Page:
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Spy agency CSIS gave oil companies environmentalist surveillance data: allegations

Civil liberties groups call blacked-out papers, secret hearings, gag orders a violation of Canadian law
(via Shutterstock).

The British Columbia Civil Liberties Association (BCCLA) Monday released thousands of pages of heavily-redacted documents from the Canadian Security Intelligence Service (CSIS) suggesting the spy agency illegally spied on Indigenous groups and environmentalists opposed to the Enbridge Northern Gateway Pipeline project.

And, the association and other groups assert, that information was illegally shared with the oil industry and the National Energy Board. They’re calling it corporate welfare.

“The Canadian government deployed people to spy on ordinary people,” said Alexanda Woodsworth, spokeswoman for Dogwood BC, one of the surveilled groups. She called CSIS actions “a shocking betrayal” of peoples’ trust in their government.

“Our tax dollars are being used to spy on people on behalf of the fossil fuel companies,” she said.

Association lawyer Meghan McDermott said it is not known whether the decision to monitor the groups came from within CSIS or from higher in the government.

McDermott denounced the state surveillance, saying it puts a chill on speaking out against issues, signing petitions and engaging in peaceful protest.

“This all amounts to a shocking violation of freedom of expression,” she said.

It was a BCCLA complaint filed in February 2014 alleging CSIS was illegally monitoring activities of monitoring Dogwood Initiative, ForestEthics (now Stand.Earth), Sierra Club BC, and the Indigenous #Idlenomore movement that led to Monday’s disclosures.

CSIS spokesman John Townsend said CSIS investigates activities falling within the definition of threats to the security of Canada and reports on them to the Government of Canada.

He said the definition of threats in the agency’s governing law “ specifically excludes lawful protest and dissent.”

Townsend said the Security Intelligence review Committee (SIRC) in 2017 investigated and dismissed the complaint, finding that CSIS had not acted outside of its mandate and that its activities were reasonable and necessary.
“As the judicial review of SIRC’s decision of this complaint is currently before the Court, I’m not able to provide further comment at this time,” Townsend added.

However, the association said the newly released documents validate the original complaint. They can be read here:

“People can look at these documents and decide for themselves,” McDermott said. “If CSIS claims it wasn’t tracking conservation groups in B.C., why did they collect thousands of pages of files relating to groups who engaged in peaceful advocacy and protest?”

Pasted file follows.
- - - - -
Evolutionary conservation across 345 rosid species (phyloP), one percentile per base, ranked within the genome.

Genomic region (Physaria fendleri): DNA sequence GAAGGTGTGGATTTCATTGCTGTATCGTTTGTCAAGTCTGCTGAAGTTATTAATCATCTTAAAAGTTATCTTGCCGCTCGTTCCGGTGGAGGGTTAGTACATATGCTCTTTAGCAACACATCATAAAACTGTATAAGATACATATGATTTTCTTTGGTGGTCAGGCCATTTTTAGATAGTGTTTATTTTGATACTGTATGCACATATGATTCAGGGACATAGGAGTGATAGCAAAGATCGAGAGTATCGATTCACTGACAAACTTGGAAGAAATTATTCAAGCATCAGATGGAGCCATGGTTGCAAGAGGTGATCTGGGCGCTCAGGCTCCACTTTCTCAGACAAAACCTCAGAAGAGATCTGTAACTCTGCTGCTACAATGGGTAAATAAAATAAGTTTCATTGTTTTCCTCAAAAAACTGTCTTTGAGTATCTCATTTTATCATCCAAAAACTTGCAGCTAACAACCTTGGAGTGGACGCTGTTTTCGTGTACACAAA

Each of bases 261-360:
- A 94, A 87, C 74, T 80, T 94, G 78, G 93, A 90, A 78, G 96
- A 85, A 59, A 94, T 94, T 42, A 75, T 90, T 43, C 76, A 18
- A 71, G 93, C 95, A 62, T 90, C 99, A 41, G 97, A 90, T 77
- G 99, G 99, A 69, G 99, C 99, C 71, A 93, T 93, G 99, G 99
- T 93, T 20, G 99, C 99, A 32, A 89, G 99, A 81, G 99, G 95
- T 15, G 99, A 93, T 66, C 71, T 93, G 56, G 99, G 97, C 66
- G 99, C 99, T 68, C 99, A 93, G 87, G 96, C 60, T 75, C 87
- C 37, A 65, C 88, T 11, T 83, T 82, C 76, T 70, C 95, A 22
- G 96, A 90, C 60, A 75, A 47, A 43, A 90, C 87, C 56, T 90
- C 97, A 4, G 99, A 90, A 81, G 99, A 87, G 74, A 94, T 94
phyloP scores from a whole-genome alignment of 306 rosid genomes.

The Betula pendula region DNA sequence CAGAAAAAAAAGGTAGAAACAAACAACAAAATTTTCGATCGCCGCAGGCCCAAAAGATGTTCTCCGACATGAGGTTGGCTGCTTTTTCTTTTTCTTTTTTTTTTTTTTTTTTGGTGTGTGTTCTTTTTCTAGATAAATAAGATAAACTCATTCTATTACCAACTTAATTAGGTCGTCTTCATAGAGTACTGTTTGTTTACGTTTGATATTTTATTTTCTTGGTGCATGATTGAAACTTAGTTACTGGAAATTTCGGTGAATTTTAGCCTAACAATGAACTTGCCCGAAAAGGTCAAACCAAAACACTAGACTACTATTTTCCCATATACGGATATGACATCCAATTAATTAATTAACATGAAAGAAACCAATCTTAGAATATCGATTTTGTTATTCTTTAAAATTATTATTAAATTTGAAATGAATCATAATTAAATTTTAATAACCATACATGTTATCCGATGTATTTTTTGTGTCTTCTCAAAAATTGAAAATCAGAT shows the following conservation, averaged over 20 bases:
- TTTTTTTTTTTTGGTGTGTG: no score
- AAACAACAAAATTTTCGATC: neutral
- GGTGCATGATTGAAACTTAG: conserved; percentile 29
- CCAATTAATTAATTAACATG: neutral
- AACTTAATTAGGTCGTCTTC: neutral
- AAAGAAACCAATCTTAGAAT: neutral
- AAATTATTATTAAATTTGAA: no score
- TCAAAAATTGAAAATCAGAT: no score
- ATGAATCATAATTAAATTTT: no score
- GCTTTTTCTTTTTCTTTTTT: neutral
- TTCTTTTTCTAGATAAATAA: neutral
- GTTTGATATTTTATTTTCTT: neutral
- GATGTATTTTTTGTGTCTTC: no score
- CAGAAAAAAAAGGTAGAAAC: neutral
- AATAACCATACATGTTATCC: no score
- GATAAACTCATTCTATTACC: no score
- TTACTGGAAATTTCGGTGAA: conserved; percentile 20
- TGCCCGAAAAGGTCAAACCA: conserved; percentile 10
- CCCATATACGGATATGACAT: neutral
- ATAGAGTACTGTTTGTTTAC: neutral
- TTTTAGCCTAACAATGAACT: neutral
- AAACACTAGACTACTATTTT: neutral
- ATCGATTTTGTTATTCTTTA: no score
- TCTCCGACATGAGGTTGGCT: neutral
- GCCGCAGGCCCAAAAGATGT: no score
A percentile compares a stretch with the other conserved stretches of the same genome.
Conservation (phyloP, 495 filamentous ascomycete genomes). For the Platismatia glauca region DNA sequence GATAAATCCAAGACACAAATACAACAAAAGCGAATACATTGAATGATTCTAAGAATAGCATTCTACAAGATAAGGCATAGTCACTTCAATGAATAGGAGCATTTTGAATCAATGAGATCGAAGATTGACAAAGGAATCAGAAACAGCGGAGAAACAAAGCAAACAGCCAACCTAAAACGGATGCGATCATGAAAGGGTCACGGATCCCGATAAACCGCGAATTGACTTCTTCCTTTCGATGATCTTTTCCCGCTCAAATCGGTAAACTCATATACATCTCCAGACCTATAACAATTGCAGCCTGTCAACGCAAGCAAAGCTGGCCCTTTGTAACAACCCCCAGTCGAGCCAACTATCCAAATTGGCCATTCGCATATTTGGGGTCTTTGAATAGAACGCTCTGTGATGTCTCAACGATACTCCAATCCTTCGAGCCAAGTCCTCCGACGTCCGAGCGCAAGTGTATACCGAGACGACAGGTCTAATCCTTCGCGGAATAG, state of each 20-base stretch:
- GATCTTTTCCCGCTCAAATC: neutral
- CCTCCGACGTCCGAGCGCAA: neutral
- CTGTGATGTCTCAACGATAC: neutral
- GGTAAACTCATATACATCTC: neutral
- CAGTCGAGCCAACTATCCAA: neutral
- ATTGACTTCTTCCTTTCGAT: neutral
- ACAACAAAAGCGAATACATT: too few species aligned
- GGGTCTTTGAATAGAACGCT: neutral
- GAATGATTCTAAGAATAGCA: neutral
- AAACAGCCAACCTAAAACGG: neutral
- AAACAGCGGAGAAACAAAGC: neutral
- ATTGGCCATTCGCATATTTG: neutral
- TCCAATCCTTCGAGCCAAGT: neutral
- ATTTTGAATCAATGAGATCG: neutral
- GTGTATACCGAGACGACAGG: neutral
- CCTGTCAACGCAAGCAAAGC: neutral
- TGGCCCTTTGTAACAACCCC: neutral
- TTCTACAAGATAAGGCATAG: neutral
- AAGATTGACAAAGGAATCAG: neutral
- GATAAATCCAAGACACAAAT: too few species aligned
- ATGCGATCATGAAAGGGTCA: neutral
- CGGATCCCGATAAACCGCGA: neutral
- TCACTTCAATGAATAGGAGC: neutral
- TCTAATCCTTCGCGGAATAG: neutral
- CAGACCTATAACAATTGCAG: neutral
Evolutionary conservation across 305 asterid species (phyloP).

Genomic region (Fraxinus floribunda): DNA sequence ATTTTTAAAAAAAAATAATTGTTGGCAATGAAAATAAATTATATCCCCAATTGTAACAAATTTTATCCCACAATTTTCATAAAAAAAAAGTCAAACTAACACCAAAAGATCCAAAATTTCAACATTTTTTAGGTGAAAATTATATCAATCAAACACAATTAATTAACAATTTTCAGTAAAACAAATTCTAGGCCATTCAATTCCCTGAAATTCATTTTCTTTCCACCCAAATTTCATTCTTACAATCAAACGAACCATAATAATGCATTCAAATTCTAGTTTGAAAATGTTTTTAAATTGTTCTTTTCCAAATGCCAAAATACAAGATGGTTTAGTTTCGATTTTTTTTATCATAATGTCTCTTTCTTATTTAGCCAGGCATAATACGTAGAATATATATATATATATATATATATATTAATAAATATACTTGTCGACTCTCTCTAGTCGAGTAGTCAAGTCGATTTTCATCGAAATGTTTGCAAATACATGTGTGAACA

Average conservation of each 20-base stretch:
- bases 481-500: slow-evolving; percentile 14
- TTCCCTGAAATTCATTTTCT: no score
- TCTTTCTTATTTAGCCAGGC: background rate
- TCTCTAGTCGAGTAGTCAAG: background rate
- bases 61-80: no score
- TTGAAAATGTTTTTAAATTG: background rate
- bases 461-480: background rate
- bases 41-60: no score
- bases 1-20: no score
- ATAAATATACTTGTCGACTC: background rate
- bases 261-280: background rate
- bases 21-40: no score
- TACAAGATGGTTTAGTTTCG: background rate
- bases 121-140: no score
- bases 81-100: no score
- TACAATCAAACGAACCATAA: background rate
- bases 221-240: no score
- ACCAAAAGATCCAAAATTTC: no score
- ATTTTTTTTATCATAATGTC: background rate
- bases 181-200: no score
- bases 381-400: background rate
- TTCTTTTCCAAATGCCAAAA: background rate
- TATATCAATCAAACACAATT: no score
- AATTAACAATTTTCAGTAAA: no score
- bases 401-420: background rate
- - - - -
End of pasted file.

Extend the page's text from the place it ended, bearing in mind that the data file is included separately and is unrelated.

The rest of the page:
She said the association intends to appeal the SIRC decision to the Federal Court of Canada.

“The documents show there was surveillance going on,” McDermott said. “There was no proximity to violence or any security threat.”

Association Josh Paterson was one of those who testified at the hearings. Under a SIRC order, he is forever gagged from saying what he said, heard or saw at the hearings - as are other participants.

He said it was CSIS which did the redaction work.

A SIRC confidentiality order prevented the association from making a decision and documents regarding the complaint public, but has been partially lifted.

Sierra Club BC campaigns director Caitlyn Vernon said illegal spying on those concerned about protecting the environment is an attack on Canadians’ freedom.

“Why should speaking up for clean drinking water and air free from wildfire smoke make us enemies of the state?” Vernon said. “We won’t stand for it.”

International anti-fossil fuel group spokesman Clayton Thomas-Müller said such surveillance criminalizes dissent, behaviour he characterized as repression.

“The state is surveiling and criminalizing Indigenous peoples who are acting within their right to exercise jurisdiction over their lands. This is an abuse of democracy and the nation-to-nation relationship between Indigenous nations and the state. It is clearly about providing a right-of-way for the mining and energy sector.”

Biggs said one of the revelations was that a ForestEthics meeting in a Kelowna church basement was attended by someone from either CSIS or the RCMP.

And, he fears those who have opposed the Trans Mountain pipeline twinning from Edmonton to Burnaby have also been watched using “intimidation tactics by the state.”

Neither the Canadian Association of Petroleum Producers, the prime minister’s office or Northern Gateway proponent Enbridge have responded to requests for comment.

— Jeremy Hainsworth, Glacier Media

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